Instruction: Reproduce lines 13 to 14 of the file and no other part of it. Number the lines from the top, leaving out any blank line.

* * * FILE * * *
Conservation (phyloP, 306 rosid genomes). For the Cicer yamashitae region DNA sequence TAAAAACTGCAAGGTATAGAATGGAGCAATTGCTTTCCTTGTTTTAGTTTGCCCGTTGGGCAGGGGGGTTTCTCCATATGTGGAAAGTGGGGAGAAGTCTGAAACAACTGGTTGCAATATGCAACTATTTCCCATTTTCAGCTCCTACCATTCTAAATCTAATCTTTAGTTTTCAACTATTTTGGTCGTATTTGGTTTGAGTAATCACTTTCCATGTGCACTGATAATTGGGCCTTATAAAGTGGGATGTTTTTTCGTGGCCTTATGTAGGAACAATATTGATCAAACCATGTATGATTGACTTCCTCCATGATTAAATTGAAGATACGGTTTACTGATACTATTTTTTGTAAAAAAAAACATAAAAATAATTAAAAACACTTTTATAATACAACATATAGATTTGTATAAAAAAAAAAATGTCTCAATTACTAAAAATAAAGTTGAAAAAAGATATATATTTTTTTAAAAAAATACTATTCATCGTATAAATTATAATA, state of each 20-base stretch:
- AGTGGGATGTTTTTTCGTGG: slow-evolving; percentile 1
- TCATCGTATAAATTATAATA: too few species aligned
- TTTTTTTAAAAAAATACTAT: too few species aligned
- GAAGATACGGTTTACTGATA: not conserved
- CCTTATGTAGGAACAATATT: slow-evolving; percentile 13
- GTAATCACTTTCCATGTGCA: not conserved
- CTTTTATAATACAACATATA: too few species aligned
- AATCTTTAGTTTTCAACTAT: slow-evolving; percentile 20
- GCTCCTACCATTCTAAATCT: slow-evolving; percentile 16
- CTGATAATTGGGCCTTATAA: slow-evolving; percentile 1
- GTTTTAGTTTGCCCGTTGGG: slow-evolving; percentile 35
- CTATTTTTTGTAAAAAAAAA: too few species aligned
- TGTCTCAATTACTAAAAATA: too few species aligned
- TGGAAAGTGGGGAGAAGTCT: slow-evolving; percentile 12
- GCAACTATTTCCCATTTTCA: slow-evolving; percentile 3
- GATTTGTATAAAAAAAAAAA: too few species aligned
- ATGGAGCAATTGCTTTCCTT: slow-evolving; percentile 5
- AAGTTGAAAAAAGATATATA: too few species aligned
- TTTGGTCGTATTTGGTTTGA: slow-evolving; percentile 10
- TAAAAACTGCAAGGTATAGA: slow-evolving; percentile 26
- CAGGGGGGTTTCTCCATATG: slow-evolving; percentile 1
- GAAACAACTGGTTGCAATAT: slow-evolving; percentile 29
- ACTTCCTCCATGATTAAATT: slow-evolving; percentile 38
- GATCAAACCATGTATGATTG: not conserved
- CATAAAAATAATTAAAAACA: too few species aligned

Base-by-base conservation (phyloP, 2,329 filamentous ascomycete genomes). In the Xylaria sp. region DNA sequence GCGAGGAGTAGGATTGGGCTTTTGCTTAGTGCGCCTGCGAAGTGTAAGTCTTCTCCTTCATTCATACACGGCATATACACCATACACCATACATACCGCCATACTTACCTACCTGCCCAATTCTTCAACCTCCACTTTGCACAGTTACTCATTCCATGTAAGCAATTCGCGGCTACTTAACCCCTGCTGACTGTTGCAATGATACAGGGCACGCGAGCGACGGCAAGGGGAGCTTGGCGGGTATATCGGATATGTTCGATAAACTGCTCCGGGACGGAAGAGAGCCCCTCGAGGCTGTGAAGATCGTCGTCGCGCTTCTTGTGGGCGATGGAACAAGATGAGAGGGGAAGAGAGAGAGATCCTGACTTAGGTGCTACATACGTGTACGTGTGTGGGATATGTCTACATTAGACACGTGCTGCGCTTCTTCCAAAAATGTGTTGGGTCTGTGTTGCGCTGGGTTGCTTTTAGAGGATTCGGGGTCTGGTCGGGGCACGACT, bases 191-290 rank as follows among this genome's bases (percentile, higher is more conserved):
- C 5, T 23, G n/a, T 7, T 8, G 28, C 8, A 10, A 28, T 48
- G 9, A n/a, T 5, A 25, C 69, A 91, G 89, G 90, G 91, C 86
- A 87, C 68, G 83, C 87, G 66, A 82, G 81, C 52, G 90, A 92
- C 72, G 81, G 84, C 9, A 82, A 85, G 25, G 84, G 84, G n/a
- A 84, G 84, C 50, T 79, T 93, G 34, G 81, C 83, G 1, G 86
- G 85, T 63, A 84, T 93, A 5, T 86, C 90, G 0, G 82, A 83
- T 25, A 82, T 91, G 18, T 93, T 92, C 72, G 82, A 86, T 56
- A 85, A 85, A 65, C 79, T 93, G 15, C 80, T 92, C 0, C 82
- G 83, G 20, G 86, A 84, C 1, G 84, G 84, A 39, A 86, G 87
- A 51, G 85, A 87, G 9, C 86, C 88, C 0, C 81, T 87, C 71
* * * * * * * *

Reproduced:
- CTATTTTTTGTAAAAAAAAA: too few species aligned
- TGTCTCAATTACTAAAAATA: too few species aligned